5. They don’t have specific goals.
I’ve worked with far too many first-time brand publishers who had no real idea what they wanted their content marketing to achieve. They seemed to think that publishing content on a blog tucked in some obscure corner of their site would magically boost their marketing mojo. Like South Park’s underpants gnomes, their approach was essentially:
- Publish content
Helping them become successful meant asking questions like: “Do you want to be seen as a thought leader in your industry? Do you want to drive conversions? Do you want to change how your brand is perceived by consumers?” Once they identified their goals, the next step was helping them put some measurable KPIs in place. And yes, “Is it working?” is another question too few brand publishers ask themselves—but don’t get me started on that.
6. Distribution gets forgotten.
Many brands seem to think that promoting their content via social is all they need to do in order to get eyeballs on their stories. The reality, however, is that publishers are playing in a very crowded field, and investing in distribution is a must. As Forbes recently noted, “only 26% of marketers are investing in content distribution, even though more than half believe they need to.”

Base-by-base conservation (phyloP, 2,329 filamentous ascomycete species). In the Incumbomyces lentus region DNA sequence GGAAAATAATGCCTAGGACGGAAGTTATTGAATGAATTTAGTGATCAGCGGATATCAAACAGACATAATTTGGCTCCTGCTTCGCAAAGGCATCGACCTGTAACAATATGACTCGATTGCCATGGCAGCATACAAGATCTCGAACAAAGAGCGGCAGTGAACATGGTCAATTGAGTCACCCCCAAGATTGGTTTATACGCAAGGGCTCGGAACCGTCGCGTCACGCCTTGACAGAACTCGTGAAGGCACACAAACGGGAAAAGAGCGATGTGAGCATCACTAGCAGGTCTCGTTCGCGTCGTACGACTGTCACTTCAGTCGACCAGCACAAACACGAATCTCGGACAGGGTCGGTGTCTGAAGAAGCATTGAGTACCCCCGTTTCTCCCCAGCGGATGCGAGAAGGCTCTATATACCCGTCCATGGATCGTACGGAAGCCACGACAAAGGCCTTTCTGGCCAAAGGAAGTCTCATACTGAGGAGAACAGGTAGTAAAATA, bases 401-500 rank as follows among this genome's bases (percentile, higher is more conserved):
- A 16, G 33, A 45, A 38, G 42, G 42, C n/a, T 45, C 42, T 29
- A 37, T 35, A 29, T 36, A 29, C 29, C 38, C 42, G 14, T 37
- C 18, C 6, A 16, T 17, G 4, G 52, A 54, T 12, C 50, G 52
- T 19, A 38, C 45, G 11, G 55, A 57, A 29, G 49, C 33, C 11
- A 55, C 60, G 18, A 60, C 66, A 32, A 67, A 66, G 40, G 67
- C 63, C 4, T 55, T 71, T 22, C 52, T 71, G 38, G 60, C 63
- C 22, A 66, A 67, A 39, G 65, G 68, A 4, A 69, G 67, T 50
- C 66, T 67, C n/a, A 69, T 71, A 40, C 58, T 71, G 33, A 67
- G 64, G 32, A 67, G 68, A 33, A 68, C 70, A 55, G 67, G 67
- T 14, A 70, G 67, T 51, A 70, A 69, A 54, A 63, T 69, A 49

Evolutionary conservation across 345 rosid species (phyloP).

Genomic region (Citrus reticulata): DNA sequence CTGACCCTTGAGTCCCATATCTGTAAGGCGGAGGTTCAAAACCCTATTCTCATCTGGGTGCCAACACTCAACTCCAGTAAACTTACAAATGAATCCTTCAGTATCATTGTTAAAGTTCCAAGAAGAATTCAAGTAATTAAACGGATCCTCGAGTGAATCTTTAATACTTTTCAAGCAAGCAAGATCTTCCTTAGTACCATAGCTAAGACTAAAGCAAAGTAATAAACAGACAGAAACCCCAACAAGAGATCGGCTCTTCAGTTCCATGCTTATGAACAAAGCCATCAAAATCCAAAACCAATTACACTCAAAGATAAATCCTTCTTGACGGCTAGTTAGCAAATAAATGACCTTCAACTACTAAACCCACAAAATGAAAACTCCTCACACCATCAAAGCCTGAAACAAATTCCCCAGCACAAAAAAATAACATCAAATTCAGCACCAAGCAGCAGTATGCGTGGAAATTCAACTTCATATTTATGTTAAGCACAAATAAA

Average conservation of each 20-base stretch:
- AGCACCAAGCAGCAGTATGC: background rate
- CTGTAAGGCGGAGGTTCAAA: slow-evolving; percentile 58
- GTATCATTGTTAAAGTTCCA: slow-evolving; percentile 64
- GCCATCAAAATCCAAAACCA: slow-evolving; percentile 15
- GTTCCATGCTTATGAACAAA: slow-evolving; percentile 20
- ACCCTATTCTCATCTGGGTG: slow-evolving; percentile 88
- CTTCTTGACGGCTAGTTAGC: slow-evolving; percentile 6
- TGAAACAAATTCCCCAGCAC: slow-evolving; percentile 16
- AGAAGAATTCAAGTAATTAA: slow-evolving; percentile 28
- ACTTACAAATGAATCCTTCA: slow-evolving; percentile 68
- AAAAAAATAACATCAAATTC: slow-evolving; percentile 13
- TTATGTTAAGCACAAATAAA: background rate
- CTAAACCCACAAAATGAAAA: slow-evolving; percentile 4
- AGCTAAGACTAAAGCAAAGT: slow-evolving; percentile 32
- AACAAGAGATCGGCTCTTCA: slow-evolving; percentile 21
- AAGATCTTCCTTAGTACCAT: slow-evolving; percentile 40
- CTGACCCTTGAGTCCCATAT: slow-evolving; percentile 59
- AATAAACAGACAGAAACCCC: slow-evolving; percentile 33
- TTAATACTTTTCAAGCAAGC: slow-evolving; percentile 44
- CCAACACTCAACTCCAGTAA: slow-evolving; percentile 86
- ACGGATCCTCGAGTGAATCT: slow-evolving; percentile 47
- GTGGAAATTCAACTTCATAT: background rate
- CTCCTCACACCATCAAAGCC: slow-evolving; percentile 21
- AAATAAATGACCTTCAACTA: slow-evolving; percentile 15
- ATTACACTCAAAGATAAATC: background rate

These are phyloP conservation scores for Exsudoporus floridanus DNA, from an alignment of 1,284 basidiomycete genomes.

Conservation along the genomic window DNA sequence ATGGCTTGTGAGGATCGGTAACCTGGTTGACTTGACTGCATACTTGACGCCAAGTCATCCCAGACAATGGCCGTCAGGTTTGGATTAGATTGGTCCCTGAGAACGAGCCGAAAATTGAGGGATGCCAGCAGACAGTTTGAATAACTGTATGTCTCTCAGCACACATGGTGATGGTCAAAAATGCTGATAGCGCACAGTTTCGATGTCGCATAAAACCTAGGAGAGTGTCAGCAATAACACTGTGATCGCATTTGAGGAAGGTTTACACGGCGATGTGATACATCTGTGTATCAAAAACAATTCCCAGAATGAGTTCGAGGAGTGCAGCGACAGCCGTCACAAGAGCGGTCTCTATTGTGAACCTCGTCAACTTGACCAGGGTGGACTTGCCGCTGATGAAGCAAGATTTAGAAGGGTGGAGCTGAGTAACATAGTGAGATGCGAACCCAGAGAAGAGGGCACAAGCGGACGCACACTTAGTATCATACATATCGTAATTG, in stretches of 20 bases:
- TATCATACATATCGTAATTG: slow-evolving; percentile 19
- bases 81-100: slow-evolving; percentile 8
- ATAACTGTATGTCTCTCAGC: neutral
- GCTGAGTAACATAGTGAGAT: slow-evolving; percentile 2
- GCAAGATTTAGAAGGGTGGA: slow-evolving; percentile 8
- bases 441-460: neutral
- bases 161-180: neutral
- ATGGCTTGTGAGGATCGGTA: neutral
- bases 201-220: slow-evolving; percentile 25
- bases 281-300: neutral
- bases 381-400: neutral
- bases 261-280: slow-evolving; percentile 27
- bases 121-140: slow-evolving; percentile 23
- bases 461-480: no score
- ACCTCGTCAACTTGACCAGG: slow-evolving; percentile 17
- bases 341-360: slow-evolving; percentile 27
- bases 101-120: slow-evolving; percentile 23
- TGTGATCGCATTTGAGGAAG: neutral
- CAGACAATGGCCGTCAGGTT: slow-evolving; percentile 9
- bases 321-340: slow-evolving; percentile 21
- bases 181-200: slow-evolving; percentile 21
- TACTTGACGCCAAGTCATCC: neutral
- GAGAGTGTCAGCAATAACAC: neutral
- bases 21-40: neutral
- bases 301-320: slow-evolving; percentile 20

If you’re new to brand publishing, earmark a few thousand dollars a month from your budget for a great distribution service. After all, what good is content if no one sees it?
7. Brand mentions. Brand mentions everywhere.
This is every brand editor’s pet peeve. I’ve touched on this a couple of times before (here and here), so I’m not going to belabor it again. In short: If you want people to see your brand as a trusted source for home improvement advice, give them content that’s genuinely helpful and engaging. Leave your brand out of it. No one’s going to trust a brand that’s giving them advice about deck maintenance and trying to sell them a belt sander in the same breath.
Look, I get it. Everyone’s publishing, and you want to publish, too. Your boss is probably riding you about it as we speak. But investing a little time on content strategy up front will save you countless hours down the road. And think very seriously about hiring a professional to help you sort it all out.Image by Ostill/Shutterstock